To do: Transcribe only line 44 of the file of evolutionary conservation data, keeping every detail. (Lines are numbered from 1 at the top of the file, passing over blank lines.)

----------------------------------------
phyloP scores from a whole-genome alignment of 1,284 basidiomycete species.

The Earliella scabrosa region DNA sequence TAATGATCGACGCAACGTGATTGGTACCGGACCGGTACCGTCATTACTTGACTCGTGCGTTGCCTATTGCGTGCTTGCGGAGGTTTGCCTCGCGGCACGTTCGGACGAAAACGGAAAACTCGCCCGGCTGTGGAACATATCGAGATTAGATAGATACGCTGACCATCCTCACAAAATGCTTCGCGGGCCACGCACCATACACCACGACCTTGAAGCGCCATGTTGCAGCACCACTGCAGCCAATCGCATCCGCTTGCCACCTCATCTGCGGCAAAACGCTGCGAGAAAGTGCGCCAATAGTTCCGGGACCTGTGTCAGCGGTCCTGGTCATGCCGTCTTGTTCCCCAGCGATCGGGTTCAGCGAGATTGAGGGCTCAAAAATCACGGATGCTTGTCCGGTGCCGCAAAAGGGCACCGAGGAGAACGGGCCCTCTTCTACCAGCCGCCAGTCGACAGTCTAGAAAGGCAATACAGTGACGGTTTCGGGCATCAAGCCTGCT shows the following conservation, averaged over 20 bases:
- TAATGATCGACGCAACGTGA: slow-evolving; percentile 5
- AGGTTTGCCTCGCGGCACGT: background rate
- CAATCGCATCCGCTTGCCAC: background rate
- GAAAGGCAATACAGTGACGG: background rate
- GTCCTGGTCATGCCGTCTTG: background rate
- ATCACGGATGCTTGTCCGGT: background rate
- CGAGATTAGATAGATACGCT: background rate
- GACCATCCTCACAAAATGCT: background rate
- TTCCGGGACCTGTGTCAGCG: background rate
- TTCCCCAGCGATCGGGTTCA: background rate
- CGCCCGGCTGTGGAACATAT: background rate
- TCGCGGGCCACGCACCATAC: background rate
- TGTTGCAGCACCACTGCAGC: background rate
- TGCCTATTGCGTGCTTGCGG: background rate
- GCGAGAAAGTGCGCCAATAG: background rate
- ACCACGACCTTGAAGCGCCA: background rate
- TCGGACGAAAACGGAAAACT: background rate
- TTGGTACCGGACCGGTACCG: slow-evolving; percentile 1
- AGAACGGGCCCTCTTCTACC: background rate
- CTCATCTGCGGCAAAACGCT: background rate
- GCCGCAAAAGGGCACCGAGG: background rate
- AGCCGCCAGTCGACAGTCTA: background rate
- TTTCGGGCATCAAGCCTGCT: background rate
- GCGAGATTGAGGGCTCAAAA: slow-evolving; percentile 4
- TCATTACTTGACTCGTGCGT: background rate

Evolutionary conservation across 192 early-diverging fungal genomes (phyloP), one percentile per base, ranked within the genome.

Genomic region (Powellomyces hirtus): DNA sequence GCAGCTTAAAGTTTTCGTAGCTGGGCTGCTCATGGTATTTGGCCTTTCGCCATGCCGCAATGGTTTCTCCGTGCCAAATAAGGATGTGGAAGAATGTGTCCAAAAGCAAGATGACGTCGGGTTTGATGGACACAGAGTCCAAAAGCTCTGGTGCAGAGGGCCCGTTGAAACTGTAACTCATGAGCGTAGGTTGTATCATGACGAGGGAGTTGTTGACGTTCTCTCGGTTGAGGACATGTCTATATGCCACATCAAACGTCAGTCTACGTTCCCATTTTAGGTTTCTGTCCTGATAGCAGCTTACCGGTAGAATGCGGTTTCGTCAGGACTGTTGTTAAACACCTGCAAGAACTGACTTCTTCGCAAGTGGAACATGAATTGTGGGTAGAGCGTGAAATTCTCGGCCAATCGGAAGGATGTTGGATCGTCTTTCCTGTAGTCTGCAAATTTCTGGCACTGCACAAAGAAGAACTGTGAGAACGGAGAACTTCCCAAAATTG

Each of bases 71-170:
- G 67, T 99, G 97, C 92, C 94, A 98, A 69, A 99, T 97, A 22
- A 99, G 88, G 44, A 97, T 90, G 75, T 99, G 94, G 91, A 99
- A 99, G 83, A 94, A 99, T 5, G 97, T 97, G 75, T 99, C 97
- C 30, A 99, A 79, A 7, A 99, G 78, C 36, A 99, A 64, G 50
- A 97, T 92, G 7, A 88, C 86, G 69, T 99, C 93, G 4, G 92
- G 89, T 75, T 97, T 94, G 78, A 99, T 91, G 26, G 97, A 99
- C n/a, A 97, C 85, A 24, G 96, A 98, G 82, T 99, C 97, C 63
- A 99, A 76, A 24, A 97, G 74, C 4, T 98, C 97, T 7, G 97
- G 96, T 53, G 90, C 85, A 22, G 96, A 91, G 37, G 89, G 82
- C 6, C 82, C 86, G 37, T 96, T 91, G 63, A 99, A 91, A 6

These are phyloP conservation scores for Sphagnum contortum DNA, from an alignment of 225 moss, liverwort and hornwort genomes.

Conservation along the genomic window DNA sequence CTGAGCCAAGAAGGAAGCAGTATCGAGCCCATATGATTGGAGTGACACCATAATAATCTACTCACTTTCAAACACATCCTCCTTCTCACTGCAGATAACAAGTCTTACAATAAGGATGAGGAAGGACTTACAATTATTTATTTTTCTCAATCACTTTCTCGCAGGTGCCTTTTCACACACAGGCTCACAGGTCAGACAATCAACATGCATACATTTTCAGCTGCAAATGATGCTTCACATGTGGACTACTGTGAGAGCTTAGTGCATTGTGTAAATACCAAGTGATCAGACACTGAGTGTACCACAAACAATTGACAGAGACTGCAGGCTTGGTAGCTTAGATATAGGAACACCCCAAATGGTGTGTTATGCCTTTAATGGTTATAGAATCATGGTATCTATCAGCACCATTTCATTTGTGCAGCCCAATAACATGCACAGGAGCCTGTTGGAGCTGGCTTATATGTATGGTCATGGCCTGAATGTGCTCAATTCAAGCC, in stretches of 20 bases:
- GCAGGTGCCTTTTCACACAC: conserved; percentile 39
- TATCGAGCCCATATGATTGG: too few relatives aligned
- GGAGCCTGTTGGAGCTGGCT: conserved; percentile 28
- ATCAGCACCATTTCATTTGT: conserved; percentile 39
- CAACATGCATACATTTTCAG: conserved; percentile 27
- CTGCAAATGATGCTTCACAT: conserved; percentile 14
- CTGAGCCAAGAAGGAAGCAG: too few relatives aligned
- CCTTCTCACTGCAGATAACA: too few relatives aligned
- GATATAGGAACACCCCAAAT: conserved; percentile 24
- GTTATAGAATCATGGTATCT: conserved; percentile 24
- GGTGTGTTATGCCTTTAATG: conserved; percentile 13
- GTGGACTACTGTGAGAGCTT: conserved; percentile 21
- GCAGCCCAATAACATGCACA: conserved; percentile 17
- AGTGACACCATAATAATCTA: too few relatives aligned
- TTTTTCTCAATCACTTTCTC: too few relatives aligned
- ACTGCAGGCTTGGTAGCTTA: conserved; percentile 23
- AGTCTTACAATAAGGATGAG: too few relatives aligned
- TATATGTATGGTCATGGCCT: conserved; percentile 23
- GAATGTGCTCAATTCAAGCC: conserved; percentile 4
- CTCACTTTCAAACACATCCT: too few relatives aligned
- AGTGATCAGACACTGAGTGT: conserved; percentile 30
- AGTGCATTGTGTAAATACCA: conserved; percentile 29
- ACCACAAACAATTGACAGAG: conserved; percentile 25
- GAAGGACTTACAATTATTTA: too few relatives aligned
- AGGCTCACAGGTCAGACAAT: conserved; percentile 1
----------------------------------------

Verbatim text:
- TATCGAGCCCATATGATTGG: too few relatives aligned